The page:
Minister Woods and Prime Minister Ardern have been reduced to asking a series of questions about why Transpower got major electricity providers to drastically cut power last night.
As storms go it wasn’t a major. The cold snap was easily forecast in the www.metvuw.co.nz 10 day forecast, and by NIWA, and by www.metservice.co.nz in its 3 day forecasts.
Both of them have today been reduced to asking questions and saying what what public communication was and wasn’t “acceptable”:
Unlike all the electricity crises since 1992, this one was driven by not enough peak supply. With more post-tropical lows powering up the southerly cycles in winter, this event sure won’t be the last time major cold snaps hit. Just a tiny momentary squeeze on our oxygen tube.
Nor are they historically uncommon.
As well as those that hit Otago, my father-in-law used to recount the 1939 one that stopped the Kingston Flyer in its tracks somewhere near Garfield.
We have very little direct democratic control over our electricity network. I don’t mean the privatised or semi-privatised bits. I mean the core Transpower network, regulated by the Electricity Authority.
Unlike Waka Kotahi NZTA, which sends out traffic network and crash warnings every day of the week and across the country, Transpower isn’t built for that. It appears it’s also not built for briefing or warning its relevant Ministers in time either.
Transpower’s GM Operations Dr Stephen Jay says that another outage could occur if this demand keeps up.
If we are to decarbonise our country, the electricity network has to be regarded and has to communicate at the same frequency and cut-through as the road network agencies do now. New Zealand will be shifting our entire transport reliance onto the electricity network within a decade. That is serious vulnerability.
After the 2018 storm in which most of western Auckland was cut off for weeks, there was a report. Nothing happened.
Yesterday the Minister of Climate Change came out with a statement saying “Right now, Ministers and agencies are discussing what action they will take to bring down emissions in their sector, which will form the basis of our forthcoming Emissions Reduction Plan. We must use this chance to review progress and make sure the actions we are committing to will cut emissions in line with what the latest science requires.”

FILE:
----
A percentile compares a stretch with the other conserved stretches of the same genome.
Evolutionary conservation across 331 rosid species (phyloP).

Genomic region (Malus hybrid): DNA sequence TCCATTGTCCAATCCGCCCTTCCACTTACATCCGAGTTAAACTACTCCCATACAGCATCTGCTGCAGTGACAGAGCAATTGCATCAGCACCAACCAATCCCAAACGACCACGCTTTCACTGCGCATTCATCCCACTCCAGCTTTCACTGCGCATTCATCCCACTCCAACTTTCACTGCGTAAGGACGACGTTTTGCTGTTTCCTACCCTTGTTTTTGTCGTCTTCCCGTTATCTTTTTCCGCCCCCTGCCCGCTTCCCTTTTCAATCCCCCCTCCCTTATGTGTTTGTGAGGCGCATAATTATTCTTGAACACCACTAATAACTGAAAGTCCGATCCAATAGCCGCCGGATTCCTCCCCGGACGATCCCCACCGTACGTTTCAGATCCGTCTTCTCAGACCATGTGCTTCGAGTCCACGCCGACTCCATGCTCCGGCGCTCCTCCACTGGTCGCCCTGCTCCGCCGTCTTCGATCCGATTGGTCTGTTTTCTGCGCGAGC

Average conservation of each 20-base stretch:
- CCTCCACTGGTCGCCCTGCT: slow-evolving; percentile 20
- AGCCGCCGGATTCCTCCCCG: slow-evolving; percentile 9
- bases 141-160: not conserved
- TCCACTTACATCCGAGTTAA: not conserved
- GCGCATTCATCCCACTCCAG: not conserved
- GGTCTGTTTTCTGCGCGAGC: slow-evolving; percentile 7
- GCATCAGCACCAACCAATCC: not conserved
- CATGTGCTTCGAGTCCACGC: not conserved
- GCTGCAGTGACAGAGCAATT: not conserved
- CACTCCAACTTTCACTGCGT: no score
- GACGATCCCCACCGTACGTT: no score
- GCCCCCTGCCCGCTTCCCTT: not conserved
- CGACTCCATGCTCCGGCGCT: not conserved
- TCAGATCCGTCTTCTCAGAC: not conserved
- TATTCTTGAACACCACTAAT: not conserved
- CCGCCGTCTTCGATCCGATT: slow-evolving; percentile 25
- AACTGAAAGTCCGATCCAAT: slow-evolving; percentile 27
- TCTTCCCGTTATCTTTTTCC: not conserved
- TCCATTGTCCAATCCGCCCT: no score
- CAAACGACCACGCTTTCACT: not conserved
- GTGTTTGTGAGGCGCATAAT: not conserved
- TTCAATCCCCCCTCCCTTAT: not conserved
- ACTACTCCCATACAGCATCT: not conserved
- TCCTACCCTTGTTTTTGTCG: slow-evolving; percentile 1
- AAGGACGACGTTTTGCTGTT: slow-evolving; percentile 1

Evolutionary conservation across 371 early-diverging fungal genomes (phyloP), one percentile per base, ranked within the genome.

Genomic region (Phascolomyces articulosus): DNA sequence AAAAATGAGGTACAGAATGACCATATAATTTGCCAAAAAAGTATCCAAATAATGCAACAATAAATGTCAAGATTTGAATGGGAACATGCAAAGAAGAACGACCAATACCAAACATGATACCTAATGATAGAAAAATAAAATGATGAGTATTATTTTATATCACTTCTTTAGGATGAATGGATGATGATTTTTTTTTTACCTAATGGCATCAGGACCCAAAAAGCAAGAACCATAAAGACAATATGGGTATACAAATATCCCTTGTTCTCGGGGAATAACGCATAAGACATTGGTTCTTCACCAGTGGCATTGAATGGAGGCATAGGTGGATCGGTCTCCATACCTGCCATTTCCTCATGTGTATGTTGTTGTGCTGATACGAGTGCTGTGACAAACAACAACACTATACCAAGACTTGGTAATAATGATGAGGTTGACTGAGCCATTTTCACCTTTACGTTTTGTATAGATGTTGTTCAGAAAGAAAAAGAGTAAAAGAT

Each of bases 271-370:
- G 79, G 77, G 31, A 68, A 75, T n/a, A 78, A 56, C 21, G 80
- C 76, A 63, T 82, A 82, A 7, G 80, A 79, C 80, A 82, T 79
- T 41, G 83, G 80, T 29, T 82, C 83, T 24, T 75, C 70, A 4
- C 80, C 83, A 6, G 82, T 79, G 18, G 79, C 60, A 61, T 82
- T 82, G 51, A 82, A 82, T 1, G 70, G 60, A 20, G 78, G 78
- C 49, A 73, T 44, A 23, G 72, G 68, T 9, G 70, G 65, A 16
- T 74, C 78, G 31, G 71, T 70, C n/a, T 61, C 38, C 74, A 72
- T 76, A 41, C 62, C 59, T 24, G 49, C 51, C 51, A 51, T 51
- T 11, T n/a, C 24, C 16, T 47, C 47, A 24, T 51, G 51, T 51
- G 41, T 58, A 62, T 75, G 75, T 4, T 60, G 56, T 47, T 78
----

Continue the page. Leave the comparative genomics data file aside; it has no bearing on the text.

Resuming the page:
This government has at every step encouraged us to rely more and more on electricity as our primary energy source. So a failure of supply is a direct rebuke to that effort.
Transpower themselves consistently promote themselves as our key agency of decarbonisation.
So last night New Zealanders did what all their flats have been fitted out for in winter, and turned their heat pumps on because it was cold. If there is another major outage, the smashing of competing policy waves is going to get louder and higher. It took out about half of New Zealand’s population. None were warned.
Redoubtable energy commentator Molly Melhuish sets out what the government agencies should have done here, such as communicate to the actual people affected.
There will be another report of course. Maybe even a Cabinet paper for noting. Someone will mumble about the electricity price review. MBIE apparently will do a bit more coordinating. It’s simply no substitute for structural integration that forces electricity to be generated and sent where and when it needs.
Minister Woods has been asking similar questions for months. In April she said to an electricity conference that “I want to be assured that the current level of wholesale prices is commensurate with the level of scarcity in the market and the risk of a shortage later this year … and I want to know what, if anything, might be done to moderate wholesale prices without risking the risk of power shortages.”
Questions without adequate answers, months in advance. The shortages came, and no one was warned. Kinleith and Glenbrook are at risk of closure, and Norska Skog Nelson has just shut down.
So neither supply security nor price spikes are a surprise, or a short term thing.
Someone in government is going to have to reconcile James Shaw’s lofty demands with the practicalities of security of supply as set out in legislation for the Electricity Authority.
We have a major issue with electricity security in New Zealand, one which flies right in the face of our climate change response, affects every single household, many of our largest employers, and in future affects every single land transport passenger and driver.
Government, here this: electricity consumers and power companies alike are fed up with your ‘questions’.
The point of government is to generate answers. Answer, or those who were cold will remember and vote you out.